The Suite Nr. 1 is well-known for its tricky French horn writing, and this certainly gives the piece its immediate identity. The first movement of the six part suite opens with trills in the violins, and then in the horns. I was impressed immediately by the fact that the trills in the violins were together (each note!) as well as in the horns. As a matter of fact, Devon Park and Megan Rubin, French horn, were outstanding all the way through this work by Handel. I also hasten to point out that the violins have taken on a new life this season because of all the new faces. Annamaria Karacson, Concertmaster, did not play Saturday evening, because she was serving as concertmaster in the Colorado Ballet’s The Nutcracker. Principal Second violinist, Gyongyver Petheo, took her place, and another violinist who I believe was Michaela Borth, moved up one chair. The reason that I mention all of this is that this season, the Boulder Chamber Orchestra has demonstrated a great deal of depth with many new faces. I had the opportunity Saturday evening to sit very close to the violins, and because of that, I could hear the violinists individually. Some of the ornaments in the Handel are difficult, but, as one might expect, they were accomplished with great ease. In the second movement, which Handel has marked Adagio e staccato, there was some very nice work done by the oboes, Max Soto and Kim Brody, and bassoonist, Kent Hurd. The entire orchestra reflected a new precision and care Saturday evening. It is as if the new members of this orchestra have infected the entire group with a new sense of meticulousness. The Handel was full of spirit and drive, and it truly did seem as if they were in total agreement with Maestro Saless every step of the way.
Following the Handel, and immediately before the Douglas work, Maestro Saless inserted a seasonal carol entitled Chanukah, Chanukah. This was the first time I had heard this Carol and it was very definitely a slow-fast-slow dance form. I am sure that it was using the Ahava Rabbah scale which is used throughout Israel, Turkey, and Lebanon, at least. It is similar to a modified Phrygian mode. But this was a marvelous piece of music, and it was very definitely emotional in its celebratory spirit.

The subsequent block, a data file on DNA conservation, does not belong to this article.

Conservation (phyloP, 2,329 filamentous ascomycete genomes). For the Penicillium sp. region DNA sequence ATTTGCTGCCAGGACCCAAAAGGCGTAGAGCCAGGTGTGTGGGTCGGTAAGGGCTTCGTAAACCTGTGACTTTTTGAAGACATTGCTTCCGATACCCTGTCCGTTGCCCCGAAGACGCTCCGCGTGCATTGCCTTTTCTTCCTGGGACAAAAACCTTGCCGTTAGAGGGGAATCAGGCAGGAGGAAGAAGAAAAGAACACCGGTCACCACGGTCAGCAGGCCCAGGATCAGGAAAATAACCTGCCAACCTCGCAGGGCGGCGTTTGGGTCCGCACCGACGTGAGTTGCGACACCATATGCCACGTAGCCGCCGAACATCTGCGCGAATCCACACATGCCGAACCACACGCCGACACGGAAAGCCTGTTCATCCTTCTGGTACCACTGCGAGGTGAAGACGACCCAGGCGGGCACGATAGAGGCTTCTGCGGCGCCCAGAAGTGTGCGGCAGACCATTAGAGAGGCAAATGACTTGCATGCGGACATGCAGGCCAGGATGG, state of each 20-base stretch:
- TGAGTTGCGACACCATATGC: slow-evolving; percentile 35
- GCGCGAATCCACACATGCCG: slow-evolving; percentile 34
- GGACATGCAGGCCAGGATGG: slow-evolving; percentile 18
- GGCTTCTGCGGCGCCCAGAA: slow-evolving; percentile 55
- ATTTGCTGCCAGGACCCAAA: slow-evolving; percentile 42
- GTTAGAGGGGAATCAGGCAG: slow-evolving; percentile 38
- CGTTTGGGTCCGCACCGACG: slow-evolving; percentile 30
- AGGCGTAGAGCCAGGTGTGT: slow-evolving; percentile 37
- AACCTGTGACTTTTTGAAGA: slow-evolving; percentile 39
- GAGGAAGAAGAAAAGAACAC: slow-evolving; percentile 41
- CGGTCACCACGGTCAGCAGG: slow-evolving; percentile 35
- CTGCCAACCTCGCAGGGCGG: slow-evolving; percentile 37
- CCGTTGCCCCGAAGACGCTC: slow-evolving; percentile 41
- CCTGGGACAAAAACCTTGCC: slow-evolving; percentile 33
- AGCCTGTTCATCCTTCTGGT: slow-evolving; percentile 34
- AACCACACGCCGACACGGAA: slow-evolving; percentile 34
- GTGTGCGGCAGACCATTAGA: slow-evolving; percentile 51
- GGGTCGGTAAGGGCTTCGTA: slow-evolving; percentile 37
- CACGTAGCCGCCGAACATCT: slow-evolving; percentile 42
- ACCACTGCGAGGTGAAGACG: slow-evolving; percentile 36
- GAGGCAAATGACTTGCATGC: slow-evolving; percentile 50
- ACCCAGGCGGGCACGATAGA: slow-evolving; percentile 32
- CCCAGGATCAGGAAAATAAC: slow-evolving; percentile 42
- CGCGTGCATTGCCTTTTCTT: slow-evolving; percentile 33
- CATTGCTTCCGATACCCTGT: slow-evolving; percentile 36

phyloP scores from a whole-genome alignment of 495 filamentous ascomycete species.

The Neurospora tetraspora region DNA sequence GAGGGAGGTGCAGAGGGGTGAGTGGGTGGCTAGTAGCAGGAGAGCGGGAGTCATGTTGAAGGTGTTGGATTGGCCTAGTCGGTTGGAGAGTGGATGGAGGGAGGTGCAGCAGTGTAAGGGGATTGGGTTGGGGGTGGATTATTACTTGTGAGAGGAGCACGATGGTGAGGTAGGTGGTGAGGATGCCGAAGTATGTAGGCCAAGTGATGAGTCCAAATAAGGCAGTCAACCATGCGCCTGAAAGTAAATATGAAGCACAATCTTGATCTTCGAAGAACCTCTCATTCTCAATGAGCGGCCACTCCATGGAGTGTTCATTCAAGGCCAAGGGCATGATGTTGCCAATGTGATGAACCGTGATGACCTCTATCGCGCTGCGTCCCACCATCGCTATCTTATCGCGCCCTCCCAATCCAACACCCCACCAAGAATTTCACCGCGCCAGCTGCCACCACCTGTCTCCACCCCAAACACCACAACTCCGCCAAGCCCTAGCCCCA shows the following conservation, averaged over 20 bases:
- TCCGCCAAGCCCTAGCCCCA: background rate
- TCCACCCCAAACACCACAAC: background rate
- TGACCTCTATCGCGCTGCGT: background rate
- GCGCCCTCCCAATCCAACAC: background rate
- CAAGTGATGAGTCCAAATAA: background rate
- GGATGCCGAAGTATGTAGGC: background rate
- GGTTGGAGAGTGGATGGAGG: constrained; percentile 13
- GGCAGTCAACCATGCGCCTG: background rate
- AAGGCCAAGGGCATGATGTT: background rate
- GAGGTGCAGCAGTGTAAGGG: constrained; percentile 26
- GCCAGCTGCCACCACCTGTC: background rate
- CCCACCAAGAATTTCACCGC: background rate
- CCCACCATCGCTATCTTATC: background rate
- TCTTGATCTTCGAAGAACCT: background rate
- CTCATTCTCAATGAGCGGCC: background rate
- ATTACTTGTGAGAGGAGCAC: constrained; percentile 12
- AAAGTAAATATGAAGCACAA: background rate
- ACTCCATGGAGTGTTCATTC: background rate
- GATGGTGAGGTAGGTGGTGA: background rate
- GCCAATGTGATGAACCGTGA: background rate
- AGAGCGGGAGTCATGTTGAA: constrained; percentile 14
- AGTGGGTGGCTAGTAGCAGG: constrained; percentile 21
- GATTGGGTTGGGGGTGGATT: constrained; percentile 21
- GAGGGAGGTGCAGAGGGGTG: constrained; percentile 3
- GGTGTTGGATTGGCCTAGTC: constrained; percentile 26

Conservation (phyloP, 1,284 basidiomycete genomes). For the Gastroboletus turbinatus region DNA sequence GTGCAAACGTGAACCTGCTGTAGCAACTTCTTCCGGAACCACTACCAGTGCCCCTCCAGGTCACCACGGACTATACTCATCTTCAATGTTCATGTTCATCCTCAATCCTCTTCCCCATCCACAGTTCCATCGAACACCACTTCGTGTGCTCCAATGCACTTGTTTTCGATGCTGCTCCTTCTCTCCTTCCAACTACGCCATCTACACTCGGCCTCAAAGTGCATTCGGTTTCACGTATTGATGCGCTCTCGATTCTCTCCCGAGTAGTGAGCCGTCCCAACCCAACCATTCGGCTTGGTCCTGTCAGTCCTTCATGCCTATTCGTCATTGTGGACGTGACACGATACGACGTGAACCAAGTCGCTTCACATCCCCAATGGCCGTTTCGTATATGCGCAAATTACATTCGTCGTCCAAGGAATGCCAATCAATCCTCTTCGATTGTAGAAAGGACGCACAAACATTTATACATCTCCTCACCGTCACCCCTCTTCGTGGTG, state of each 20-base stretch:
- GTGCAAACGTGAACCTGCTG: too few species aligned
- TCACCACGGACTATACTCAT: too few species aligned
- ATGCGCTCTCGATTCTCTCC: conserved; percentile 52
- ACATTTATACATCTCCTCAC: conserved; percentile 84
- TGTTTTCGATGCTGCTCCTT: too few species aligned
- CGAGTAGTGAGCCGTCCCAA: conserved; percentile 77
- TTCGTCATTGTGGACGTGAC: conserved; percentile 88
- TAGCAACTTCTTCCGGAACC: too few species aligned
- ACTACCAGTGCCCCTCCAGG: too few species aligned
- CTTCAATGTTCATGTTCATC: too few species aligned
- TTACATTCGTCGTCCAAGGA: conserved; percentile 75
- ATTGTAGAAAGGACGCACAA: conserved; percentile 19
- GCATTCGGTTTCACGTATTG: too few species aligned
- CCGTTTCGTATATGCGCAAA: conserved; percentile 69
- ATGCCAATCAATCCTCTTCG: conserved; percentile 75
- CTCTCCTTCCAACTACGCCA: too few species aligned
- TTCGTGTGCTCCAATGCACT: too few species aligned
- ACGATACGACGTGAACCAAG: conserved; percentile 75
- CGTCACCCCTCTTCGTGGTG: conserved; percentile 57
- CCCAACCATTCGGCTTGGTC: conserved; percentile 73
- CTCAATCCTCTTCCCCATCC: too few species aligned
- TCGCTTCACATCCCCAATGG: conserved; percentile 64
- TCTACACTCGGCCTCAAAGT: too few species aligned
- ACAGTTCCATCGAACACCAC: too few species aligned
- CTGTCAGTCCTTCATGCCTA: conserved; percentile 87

Next on the program Maestro Saless and the Boulder Chamber Orchestra principal oboist, Max Soto, performed a work by Boulder composer Bill Douglas entitled, Songs and Dances for Oboe and Strings. I will quote from Douglas’ website:
“I was born in London, Ontario, Canada on November 7, 1944. My father played trombone and sang in a big band, and my mother played organ in church. My earliest memory is of myself playing in a one-man band with toy instruments when I was three. I began piano lessons at four and I taught myself ukulele and guitar when I was about eight or nine….
“From 1962-66, I attended the University of Toronto and obtained a BA in music education. During this time, I became very interested in 20th century classical music, and started composing pieces influenced by Anton Webern, Elliott Carter, and Igor Stravinsky, as well as such contemporary jazz artists as Paul Bley and Gary Peacock. I played fourth bassoon in the Toronto Symphony, and I often played jazz piano gigs on weekends.
“I was awarded a Woodrow Wilson Fellowship in 1966, and attended Yale University from 1966-69. There I met clarinetist Richard Stoltzman, and we have been touring and recording ever since. In 1967, I played three concerti with the Toronto Symphony. I received a Master of Music degree majoring in bassoon in 1968, and a Master of Musical Arts degree in composition in 1969. At this time, I was writing very avant-garde atonal music. After Yale, I received a Canada Council award to study composition in London, England, for a year.
“In 1977, I moved to Boulder, Colorado, to teach at the Naropa Institute. I continue to teach there and to tour with Richard Stoltzman and my own groups. With Richard, I also often play with bassist Eddie Gomez. Some of my bassoon students from Cal Arts moved to Boulder with me, and we formed the Boulder Bassoon Band which played together for twenty years.”
This was the first time I have heard this composition. It is a very impressive piece, which has the overall quality of a pastorale, even though these movements are all dance movements. The movements are listed as, I. Bebop Jig; II. Folksong; III. Afro-Cuban Baroque; IV. Lament; and V. Celtic Waltz.